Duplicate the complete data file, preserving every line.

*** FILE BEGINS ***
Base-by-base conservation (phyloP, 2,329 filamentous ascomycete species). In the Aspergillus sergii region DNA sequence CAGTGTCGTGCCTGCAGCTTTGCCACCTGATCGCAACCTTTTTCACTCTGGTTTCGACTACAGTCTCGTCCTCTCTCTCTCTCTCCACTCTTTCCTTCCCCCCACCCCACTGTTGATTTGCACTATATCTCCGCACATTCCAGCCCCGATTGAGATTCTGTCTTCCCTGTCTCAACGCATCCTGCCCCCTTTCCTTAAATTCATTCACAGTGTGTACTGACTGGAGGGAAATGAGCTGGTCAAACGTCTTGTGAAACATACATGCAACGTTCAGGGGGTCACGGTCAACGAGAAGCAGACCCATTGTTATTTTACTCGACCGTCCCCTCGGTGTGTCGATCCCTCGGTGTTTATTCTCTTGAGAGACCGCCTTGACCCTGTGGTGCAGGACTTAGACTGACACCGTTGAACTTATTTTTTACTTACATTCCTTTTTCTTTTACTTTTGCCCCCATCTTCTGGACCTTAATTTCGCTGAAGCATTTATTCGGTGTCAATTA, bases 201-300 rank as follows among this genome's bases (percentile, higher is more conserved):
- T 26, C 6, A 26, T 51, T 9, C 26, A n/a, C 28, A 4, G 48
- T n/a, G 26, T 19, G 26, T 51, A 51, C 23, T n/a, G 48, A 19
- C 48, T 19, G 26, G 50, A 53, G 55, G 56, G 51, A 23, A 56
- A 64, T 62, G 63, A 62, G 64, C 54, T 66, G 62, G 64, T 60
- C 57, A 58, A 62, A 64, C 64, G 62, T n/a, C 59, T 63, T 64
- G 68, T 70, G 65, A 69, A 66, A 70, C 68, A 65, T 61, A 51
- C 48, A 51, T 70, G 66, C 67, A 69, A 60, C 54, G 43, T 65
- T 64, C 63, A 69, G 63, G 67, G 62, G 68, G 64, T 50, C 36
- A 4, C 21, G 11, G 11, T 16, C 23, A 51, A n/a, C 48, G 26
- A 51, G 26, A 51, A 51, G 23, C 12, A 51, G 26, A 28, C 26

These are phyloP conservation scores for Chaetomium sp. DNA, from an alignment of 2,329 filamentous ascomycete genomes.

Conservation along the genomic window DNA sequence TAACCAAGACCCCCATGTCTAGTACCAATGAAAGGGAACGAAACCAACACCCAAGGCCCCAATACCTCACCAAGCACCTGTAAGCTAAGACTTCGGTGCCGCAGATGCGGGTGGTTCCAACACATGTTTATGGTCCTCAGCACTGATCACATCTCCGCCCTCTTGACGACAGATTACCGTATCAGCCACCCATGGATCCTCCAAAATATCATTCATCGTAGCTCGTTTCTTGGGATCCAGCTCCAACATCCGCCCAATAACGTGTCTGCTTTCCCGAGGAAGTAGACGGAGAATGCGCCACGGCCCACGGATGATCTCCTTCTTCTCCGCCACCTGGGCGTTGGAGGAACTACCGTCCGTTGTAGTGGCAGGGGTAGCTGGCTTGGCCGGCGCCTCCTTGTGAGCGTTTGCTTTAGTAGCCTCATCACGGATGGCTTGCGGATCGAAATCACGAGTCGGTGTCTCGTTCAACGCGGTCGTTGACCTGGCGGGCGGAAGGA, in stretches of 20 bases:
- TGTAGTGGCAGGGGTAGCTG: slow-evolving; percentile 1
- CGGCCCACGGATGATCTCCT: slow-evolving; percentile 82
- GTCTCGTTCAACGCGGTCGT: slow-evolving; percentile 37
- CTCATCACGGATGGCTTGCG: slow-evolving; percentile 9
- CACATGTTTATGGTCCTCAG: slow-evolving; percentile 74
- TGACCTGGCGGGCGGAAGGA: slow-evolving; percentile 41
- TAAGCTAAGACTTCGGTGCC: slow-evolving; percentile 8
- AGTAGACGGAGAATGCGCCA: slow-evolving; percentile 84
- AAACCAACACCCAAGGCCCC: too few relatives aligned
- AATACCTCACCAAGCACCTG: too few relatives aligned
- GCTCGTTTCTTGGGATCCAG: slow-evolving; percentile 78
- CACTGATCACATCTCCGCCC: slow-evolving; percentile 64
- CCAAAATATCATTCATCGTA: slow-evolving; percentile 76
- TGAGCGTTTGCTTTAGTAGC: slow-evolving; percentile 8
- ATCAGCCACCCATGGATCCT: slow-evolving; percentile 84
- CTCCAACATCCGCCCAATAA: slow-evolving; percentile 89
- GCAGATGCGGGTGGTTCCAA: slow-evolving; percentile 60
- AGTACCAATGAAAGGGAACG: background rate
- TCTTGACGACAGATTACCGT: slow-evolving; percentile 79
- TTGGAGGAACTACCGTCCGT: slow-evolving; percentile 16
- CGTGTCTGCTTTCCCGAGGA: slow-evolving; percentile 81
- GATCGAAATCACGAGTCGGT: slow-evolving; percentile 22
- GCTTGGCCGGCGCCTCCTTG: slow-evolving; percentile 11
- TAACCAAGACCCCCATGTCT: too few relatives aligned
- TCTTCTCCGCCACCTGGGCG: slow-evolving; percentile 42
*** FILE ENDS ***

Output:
Base-by-base conservation (phyloP, 2,329 filamentous ascomycete species). In the Aspergillus sergii region DNA sequence CAGTGTCGTGCCTGCAGCTTTGCCACCTGATCGCAACCTTTTTCACTCTGGTTTCGACTACAGTCTCGTCCTCTCTCTCTCTCTCCACTCTTTCCTTCCCCCCACCCCACTGTTGATTTGCACTATATCTCCGCACATTCCAGCCCCGATTGAGATTCTGTCTTCCCTGTCTCAACGCATCCTGCCCCCTTTCCTTAAATTCATTCACAGTGTGTACTGACTGGAGGGAAATGAGCTGGTCAAACGTCTTGTGAAACATACATGCAACGTTCAGGGGGTCACGGTCAACGAGAAGCAGACCCATTGTTATTTTACTCGACCGTCCCCTCGGTGTGTCGATCCCTCGGTGTTTATTCTCTTGAGAGACCGCCTTGACCCTGTGGTGCAGGACTTAGACTGACACCGTTGAACTTATTTTTTACTTACATTCCTTTTTCTTTTACTTTTGCCCCCATCTTCTGGACCTTAATTTCGCTGAAGCATTTATTCGGTGTCAATTA, bases 201-300 rank as follows among this genome's bases (percentile, higher is more conserved):
- T 26, C 6, A 26, T 51, T 9, C 26, A n/a, C 28, A 4, G 48
- T n/a, G 26, T 19, G 26, T 51, A 51, C 23, T n/a, G 48, A 19
- C 48, T 19, G 26, G 50, A 53, G 55, G 56, G 51, A 23, A 56
- A 64, T 62, G 63, A 62, G 64, C 54, T 66, G 62, G 64, T 60
- C 57, A 58, A 62, A 64, C 64, G 62, T n/a, C 59, T 63, T 64
- G 68, T 70, G 65, A 69, A 66, A 70, C 68, A 65, T 61, A 51
- C 48, A 51, T 70, G 66, C 67, A 69, A 60, C 54, G 43, T 65
- T 64, C 63, A 69, G 63, G 67, G 62, G 68, G 64, T 50, C 36
- A 4, C 21, G 11, G 11, T 16, C 23, A 51, A n/a, C 48, G 26
- A 51, G 26, A 51, A 51, G 23, C 12, A 51, G 26, A 28, C 26

These are phyloP conservation scores for Chaetomium sp. DNA, from an alignment of 2,329 filamentous ascomycete genomes.

Conservation along the genomic window DNA sequence TAACCAAGACCCCCATGTCTAGTACCAATGAAAGGGAACGAAACCAACACCCAAGGCCCCAATACCTCACCAAGCACCTGTAAGCTAAGACTTCGGTGCCGCAGATGCGGGTGGTTCCAACACATGTTTATGGTCCTCAGCACTGATCACATCTCCGCCCTCTTGACGACAGATTACCGTATCAGCCACCCATGGATCCTCCAAAATATCATTCATCGTAGCTCGTTTCTTGGGATCCAGCTCCAACATCCGCCCAATAACGTGTCTGCTTTCCCGAGGAAGTAGACGGAGAATGCGCCACGGCCCACGGATGATCTCCTTCTTCTCCGCCACCTGGGCGTTGGAGGAACTACCGTCCGTTGTAGTGGCAGGGGTAGCTGGCTTGGCCGGCGCCTCCTTGTGAGCGTTTGCTTTAGTAGCCTCATCACGGATGGCTTGCGGATCGAAATCACGAGTCGGTGTCTCGTTCAACGCGGTCGTTGACCTGGCGGGCGGAAGGA, in stretches of 20 bases:
- TGTAGTGGCAGGGGTAGCTG: slow-evolving; percentile 1
- CGGCCCACGGATGATCTCCT: slow-evolving; percentile 82
- GTCTCGTTCAACGCGGTCGT: slow-evolving; percentile 37
- CTCATCACGGATGGCTTGCG: slow-evolving; percentile 9
- CACATGTTTATGGTCCTCAG: slow-evolving; percentile 74
- TGACCTGGCGGGCGGAAGGA: slow-evolving; percentile 41
- TAAGCTAAGACTTCGGTGCC: slow-evolving; percentile 8
- AGTAGACGGAGAATGCGCCA: slow-evolving; percentile 84
- AAACCAACACCCAAGGCCCC: too few relatives aligned
- AATACCTCACCAAGCACCTG: too few relatives aligned
- GCTCGTTTCTTGGGATCCAG: slow-evolving; percentile 78
- CACTGATCACATCTCCGCCC: slow-evolving; percentile 64
- CCAAAATATCATTCATCGTA: slow-evolving; percentile 76
- TGAGCGTTTGCTTTAGTAGC: slow-evolving; percentile 8
- ATCAGCCACCCATGGATCCT: slow-evolving; percentile 84
- CTCCAACATCCGCCCAATAA: slow-evolving; percentile 89
- GCAGATGCGGGTGGTTCCAA: slow-evolving; percentile 60
- AGTACCAATGAAAGGGAACG: background rate
- TCTTGACGACAGATTACCGT: slow-evolving; percentile 79
- TTGGAGGAACTACCGTCCGT: slow-evolving; percentile 16
- CGTGTCTGCTTTCCCGAGGA: slow-evolving; percentile 81
- GATCGAAATCACGAGTCGGT: slow-evolving; percentile 22
- GCTTGGCCGGCGCCTCCTTG: slow-evolving; percentile 11
- TAACCAAGACCCCCATGTCT: too few relatives aligned
- TCTTCTCCGCCACCTGGGCG: slow-evolving; percentile 42